The story began with a doctor from a small town named Peter Lord who hires Hercule Poirot to clear the name of a young woman Elinor Carlisle. Elinor is facing trial for the murder of a young woman named Mary Gerard, the beautiful companion of her late aunt, Mrs. Laura Welman. Through interviews and flashbacks, Poirot learns that Elinor was engaged to Mrs. Welman’s nephew by marriage, Roddy Welman. Unfortunately for Elinor, Roderick (or Roddy) falls in love with Mary. Realizing that marriage to Roddy would be useless, Elinor ends the engagement, freeing him to pursue Mary. But her resentment toward her aunt’s companion fails to fade. And when Mary dies from poisoning during an afternoon tea, suspicion falls upon Elinor and she is arrested for murder. When Poirot and the authorities discover that Mrs. Welman had died of poisoning and was the real mother of Mary Gerard, Elinor is charged with the murder of her aunt.

I have one complaint about ”SAD CYPRESS”. The revelation of the murderer produced a contrived ending to an otherwise first-rate murder mystery. I am not joking. The method in which the two crimes were committed and how Poirot came to the truth seemed rather unbelievable.

With that out of the way, I did find the rest of ”SAD CYPRESS” to be very satisfying. Hell, it was more than satisfying. One, Poirot found himself with a case that seemed nearly hopeless for Elinor Carlisle. Two, it was a case that featured two murders committed in the distant past. I have a soft spot for murder stories that come close to resembling historical mysteries. Three, not only did Poirot play a major role in this story – much stronger than he did in ”THE HOLLOW”, but so did the Elinor Carlisle character. One would think that the Mary Gerard character had a major impact upon the story. And she . . . plot wise. But for me, Elinor Carlisle had a stronger impact. On the surface, she seemed like a pleasant and well-bred young woman who kept her emotion in check. But that was simply a façade. Despite her reserved nature, Elinor’s raging emotions seemed to be felt or sensed by those around her. The impact of her personality gave the story an emotional punch that I found rewarding.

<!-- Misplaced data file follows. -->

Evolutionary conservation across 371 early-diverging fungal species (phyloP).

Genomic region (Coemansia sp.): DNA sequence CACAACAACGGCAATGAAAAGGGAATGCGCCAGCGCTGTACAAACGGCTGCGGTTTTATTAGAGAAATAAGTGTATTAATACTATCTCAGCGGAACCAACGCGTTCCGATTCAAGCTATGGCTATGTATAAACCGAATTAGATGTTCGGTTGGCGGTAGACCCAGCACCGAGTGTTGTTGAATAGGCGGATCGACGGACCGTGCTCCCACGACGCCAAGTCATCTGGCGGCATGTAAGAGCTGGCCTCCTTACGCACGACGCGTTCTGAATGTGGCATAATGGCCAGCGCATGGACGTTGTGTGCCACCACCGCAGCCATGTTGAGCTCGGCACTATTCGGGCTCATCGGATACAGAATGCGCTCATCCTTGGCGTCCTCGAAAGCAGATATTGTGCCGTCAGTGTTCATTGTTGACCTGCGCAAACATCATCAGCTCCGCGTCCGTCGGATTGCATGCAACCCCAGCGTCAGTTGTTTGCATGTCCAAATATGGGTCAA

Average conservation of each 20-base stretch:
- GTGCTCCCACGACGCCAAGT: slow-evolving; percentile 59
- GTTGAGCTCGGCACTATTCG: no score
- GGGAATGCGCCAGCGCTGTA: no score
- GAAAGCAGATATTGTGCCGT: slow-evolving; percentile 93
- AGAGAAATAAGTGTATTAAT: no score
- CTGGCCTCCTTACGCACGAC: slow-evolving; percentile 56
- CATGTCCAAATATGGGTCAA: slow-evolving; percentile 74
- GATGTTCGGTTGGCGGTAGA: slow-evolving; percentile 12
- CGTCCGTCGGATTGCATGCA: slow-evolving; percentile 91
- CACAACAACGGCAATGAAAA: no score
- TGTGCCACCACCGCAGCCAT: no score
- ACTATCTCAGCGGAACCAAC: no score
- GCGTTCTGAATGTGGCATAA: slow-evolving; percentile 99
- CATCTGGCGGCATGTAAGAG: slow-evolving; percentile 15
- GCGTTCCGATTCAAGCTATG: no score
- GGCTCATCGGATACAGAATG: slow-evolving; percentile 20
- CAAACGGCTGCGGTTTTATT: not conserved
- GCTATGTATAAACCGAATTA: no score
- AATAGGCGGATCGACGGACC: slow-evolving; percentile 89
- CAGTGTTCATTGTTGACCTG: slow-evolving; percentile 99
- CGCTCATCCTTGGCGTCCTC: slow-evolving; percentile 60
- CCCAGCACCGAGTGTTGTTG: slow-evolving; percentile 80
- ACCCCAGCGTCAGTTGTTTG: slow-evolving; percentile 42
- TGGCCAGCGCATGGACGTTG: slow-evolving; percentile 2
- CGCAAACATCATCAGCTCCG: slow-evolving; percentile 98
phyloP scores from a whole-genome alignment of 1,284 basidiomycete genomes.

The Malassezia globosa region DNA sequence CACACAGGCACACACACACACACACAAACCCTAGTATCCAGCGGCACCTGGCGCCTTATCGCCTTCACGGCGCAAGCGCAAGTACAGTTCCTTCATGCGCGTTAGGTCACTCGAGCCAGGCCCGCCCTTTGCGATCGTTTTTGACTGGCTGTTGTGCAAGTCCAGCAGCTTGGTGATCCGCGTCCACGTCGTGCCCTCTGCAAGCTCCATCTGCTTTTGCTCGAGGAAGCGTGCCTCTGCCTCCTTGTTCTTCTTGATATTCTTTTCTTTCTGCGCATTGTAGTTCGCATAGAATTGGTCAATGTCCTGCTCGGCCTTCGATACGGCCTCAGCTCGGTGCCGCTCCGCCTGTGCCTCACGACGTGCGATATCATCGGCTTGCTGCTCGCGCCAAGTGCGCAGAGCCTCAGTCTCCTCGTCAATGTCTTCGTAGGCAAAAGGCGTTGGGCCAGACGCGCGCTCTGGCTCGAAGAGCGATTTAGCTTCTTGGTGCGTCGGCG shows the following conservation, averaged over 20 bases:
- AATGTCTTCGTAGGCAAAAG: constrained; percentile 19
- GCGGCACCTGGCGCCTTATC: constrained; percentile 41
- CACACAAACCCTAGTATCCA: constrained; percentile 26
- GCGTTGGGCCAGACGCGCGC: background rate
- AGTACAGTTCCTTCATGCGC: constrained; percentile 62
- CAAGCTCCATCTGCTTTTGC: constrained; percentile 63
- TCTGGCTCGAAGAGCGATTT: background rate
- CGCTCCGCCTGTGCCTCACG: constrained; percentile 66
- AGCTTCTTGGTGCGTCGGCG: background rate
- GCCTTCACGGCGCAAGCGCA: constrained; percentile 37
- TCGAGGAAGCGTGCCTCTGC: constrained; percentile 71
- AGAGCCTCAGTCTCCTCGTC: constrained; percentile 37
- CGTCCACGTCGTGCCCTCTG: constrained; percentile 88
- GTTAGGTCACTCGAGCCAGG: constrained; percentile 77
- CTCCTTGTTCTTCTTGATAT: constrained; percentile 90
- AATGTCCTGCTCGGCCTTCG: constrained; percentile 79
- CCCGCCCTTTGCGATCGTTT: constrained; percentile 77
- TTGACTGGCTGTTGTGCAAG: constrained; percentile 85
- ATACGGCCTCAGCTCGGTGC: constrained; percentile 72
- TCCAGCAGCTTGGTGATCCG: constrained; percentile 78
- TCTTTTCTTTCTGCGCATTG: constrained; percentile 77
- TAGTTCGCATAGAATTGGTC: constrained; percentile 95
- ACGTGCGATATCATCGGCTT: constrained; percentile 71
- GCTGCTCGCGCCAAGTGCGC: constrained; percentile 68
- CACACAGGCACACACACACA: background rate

The producers of ”SAD CYPRESS” certainly selected the right actress to portray Elinor Carlisle. Elisabeth Dermot-Walsh was the right woman to project an air of English gentility that masked the personality of a passionate woman who loved just a little too heavily. Especially in scenes that required little or no dialogue, Dermot-Walsh did a superb job in displaying great pathos. Also superb was David Suchet as Poirot. I must admit that ”SAD CYPRESS” featured what I believe to be one of Suchet’s better performances in the role. In this particular movie, his Poirot projected a large array of emotions – frustration, patience, perplexity and cunning – that I have rarely seen in many other Poirot movies.

The rest of the cast struck me as pretty solid. Rupert Penry-Jones proved once again what a chameleon he could be in his dead-on portrayal of Elinor’s fiancé, the supercilious, yet proud and shallow Roderick Welman. Phyllis Logan gave a complex performance as one of the nurses, Nurse Hopkins. Paul McGann was vibrant as the passionate Dr. Peter Lord, the local doctor who was in love with Elinor Carlisle. Kelly Reilly portrayed the story’s catalyst, Mary Gerard. But the character struck me as so bland that I felt Reilly could hardly do anything with the role.

Production designer Michael Pickwoad did a solid job of supporting the movie’s setting of 1937-38 rural England. And Sheena Napier’s costume designs seemed historically accurate and colorful without being too theatrical. Thanks to a first-rate cast led by David Suchet and Elisabeth Dermot-Walsh , along with Dave Moore’s adaptation of Christie’s emotional tale of jealousy and greed, ”SAD CYPRESS” turned out to be one of the better versions of a Christie murder mystery I have seen in the past decade.

“THE FOUR FEATHERS” (2002) Review

 

“THE FOUR FEATHERS” (2002) Review

To my knowledge, there have been seven cinematic versions of A.E.W. Mason’s 1902 adventure story, ”THE FOUR FEATHERS”. The first version was released in 1915 as a black-and-white silent film. The most famous and highly revered version was produced by legendary producer Alexander Korda in 1939. And the latest version – the focus of this review – was released in 2002. Heath Ledger, Kate Hudson and Wes Bentley starred in the film. And it was directed by Shekhar Kapur.